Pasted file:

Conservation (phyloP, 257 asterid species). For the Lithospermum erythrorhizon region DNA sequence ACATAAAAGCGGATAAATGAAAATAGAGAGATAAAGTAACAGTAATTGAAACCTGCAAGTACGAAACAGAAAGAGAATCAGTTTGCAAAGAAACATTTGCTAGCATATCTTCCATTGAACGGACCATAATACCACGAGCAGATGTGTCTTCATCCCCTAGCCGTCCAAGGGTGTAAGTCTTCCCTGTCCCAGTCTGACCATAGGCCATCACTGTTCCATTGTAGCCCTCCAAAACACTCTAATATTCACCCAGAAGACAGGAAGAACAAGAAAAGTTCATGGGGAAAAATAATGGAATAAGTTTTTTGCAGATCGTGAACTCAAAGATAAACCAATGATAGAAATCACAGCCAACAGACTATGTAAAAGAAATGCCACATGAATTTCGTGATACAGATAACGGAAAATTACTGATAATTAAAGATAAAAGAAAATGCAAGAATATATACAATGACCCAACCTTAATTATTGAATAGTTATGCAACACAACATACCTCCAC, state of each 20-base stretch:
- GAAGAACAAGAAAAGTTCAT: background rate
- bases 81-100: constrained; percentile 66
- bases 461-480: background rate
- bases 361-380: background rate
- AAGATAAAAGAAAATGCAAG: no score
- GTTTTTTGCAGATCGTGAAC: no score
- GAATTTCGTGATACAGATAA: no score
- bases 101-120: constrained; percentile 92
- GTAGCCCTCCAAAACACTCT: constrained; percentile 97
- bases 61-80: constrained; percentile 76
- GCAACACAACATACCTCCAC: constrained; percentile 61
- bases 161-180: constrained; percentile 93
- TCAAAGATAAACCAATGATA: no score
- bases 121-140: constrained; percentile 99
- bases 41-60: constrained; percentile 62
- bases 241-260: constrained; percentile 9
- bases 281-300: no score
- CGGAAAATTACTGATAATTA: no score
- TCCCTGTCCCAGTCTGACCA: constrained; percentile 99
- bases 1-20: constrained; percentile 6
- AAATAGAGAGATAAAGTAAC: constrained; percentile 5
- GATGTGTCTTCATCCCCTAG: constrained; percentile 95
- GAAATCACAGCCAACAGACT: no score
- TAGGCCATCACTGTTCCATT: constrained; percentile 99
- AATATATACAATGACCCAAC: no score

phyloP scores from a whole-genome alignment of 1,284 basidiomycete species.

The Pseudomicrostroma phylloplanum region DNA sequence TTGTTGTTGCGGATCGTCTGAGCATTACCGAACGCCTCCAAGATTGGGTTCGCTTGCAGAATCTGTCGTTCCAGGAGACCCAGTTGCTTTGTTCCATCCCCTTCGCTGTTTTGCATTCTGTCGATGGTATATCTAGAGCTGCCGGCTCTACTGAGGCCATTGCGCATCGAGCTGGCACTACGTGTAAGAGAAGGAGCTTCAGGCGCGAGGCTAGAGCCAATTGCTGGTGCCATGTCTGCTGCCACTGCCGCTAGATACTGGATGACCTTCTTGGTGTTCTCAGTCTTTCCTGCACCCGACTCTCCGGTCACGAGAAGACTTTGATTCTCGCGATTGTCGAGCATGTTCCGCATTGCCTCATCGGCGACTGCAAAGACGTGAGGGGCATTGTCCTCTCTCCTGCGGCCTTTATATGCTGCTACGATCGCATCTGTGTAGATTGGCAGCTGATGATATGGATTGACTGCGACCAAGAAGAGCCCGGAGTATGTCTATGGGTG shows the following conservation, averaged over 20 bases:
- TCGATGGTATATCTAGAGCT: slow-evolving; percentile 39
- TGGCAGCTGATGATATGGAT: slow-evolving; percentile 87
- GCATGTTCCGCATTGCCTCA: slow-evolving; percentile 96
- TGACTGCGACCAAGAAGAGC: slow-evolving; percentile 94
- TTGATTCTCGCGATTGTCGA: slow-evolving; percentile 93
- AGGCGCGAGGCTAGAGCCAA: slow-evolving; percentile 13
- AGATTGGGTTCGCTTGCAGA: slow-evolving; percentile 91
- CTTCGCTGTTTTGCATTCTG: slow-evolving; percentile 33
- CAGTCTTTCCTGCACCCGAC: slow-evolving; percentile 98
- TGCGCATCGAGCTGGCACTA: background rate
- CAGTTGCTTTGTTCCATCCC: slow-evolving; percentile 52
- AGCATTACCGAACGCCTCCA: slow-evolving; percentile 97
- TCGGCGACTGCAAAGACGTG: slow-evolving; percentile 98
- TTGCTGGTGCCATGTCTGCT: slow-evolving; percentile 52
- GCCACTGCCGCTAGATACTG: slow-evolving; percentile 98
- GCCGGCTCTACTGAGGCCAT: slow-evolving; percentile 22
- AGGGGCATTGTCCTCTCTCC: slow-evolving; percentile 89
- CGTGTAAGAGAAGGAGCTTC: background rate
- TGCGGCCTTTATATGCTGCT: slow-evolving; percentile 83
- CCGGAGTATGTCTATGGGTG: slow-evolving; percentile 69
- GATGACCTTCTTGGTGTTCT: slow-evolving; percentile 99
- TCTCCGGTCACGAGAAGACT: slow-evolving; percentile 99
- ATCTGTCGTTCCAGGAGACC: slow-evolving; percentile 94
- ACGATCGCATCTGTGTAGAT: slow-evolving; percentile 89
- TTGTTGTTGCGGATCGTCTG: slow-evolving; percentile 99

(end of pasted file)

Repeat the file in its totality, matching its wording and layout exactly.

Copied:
Conservation (phyloP, 257 asterid species). For the Lithospermum erythrorhizon region DNA sequence ACATAAAAGCGGATAAATGAAAATAGAGAGATAAAGTAACAGTAATTGAAACCTGCAAGTACGAAACAGAAAGAGAATCAGTTTGCAAAGAAACATTTGCTAGCATATCTTCCATTGAACGGACCATAATACCACGAGCAGATGTGTCTTCATCCCCTAGCCGTCCAAGGGTGTAAGTCTTCCCTGTCCCAGTCTGACCATAGGCCATCACTGTTCCATTGTAGCCCTCCAAAACACTCTAATATTCACCCAGAAGACAGGAAGAACAAGAAAAGTTCATGGGGAAAAATAATGGAATAAGTTTTTTGCAGATCGTGAACTCAAAGATAAACCAATGATAGAAATCACAGCCAACAGACTATGTAAAAGAAATGCCACATGAATTTCGTGATACAGATAACGGAAAATTACTGATAATTAAAGATAAAAGAAAATGCAAGAATATATACAATGACCCAACCTTAATTATTGAATAGTTATGCAACACAACATACCTCCAC, state of each 20-base stretch:
- GAAGAACAAGAAAAGTTCAT: background rate
- bases 81-100: constrained; percentile 66
- bases 461-480: background rate
- bases 361-380: background rate
- AAGATAAAAGAAAATGCAAG: no score
- GTTTTTTGCAGATCGTGAAC: no score
- GAATTTCGTGATACAGATAA: no score
- bases 101-120: constrained; percentile 92
- GTAGCCCTCCAAAACACTCT: constrained; percentile 97
- bases 61-80: constrained; percentile 76
- GCAACACAACATACCTCCAC: constrained; percentile 61
- bases 161-180: constrained; percentile 93
- TCAAAGATAAACCAATGATA: no score
- bases 121-140: constrained; percentile 99
- bases 41-60: constrained; percentile 62
- bases 241-260: constrained; percentile 9
- bases 281-300: no score
- CGGAAAATTACTGATAATTA: no score
- TCCCTGTCCCAGTCTGACCA: constrained; percentile 99
- bases 1-20: constrained; percentile 6
- AAATAGAGAGATAAAGTAAC: constrained; percentile 5
- GATGTGTCTTCATCCCCTAG: constrained; percentile 95
- GAAATCACAGCCAACAGACT: no score
- TAGGCCATCACTGTTCCATT: constrained; percentile 99
- AATATATACAATGACCCAAC: no score

phyloP scores from a whole-genome alignment of 1,284 basidiomycete species.

The Pseudomicrostroma phylloplanum region DNA sequence TTGTTGTTGCGGATCGTCTGAGCATTACCGAACGCCTCCAAGATTGGGTTCGCTTGCAGAATCTGTCGTTCCAGGAGACCCAGTTGCTTTGTTCCATCCCCTTCGCTGTTTTGCATTCTGTCGATGGTATATCTAGAGCTGCCGGCTCTACTGAGGCCATTGCGCATCGAGCTGGCACTACGTGTAAGAGAAGGAGCTTCAGGCGCGAGGCTAGAGCCAATTGCTGGTGCCATGTCTGCTGCCACTGCCGCTAGATACTGGATGACCTTCTTGGTGTTCTCAGTCTTTCCTGCACCCGACTCTCCGGTCACGAGAAGACTTTGATTCTCGCGATTGTCGAGCATGTTCCGCATTGCCTCATCGGCGACTGCAAAGACGTGAGGGGCATTGTCCTCTCTCCTGCGGCCTTTATATGCTGCTACGATCGCATCTGTGTAGATTGGCAGCTGATGATATGGATTGACTGCGACCAAGAAGAGCCCGGAGTATGTCTATGGGTG shows the following conservation, averaged over 20 bases:
- TCGATGGTATATCTAGAGCT: slow-evolving; percentile 39
- TGGCAGCTGATGATATGGAT: slow-evolving; percentile 87
- GCATGTTCCGCATTGCCTCA: slow-evolving; percentile 96
- TGACTGCGACCAAGAAGAGC: slow-evolving; percentile 94
- TTGATTCTCGCGATTGTCGA: slow-evolving; percentile 93
- AGGCGCGAGGCTAGAGCCAA: slow-evolving; percentile 13
- AGATTGGGTTCGCTTGCAGA: slow-evolving; percentile 91
- CTTCGCTGTTTTGCATTCTG: slow-evolving; percentile 33
- CAGTCTTTCCTGCACCCGAC: slow-evolving; percentile 98
- TGCGCATCGAGCTGGCACTA: background rate
- CAGTTGCTTTGTTCCATCCC: slow-evolving; percentile 52
- AGCATTACCGAACGCCTCCA: slow-evolving; percentile 97
- TCGGCGACTGCAAAGACGTG: slow-evolving; percentile 98
- TTGCTGGTGCCATGTCTGCT: slow-evolving; percentile 52
- GCCACTGCCGCTAGATACTG: slow-evolving; percentile 98
- GCCGGCTCTACTGAGGCCAT: slow-evolving; percentile 22
- AGGGGCATTGTCCTCTCTCC: slow-evolving; percentile 89
- CGTGTAAGAGAAGGAGCTTC: background rate
- TGCGGCCTTTATATGCTGCT: slow-evolving; percentile 83
- CCGGAGTATGTCTATGGGTG: slow-evolving; percentile 69
- GATGACCTTCTTGGTGTTCT: slow-evolving; percentile 99
- TCTCCGGTCACGAGAAGACT: slow-evolving; percentile 99
- ATCTGTCGTTCCAGGAGACC: slow-evolving; percentile 94
- ACGATCGCATCTGTGTAGAT: slow-evolving; percentile 89
- TTGTTGTTGCGGATCGTCTG: slow-evolving; percentile 99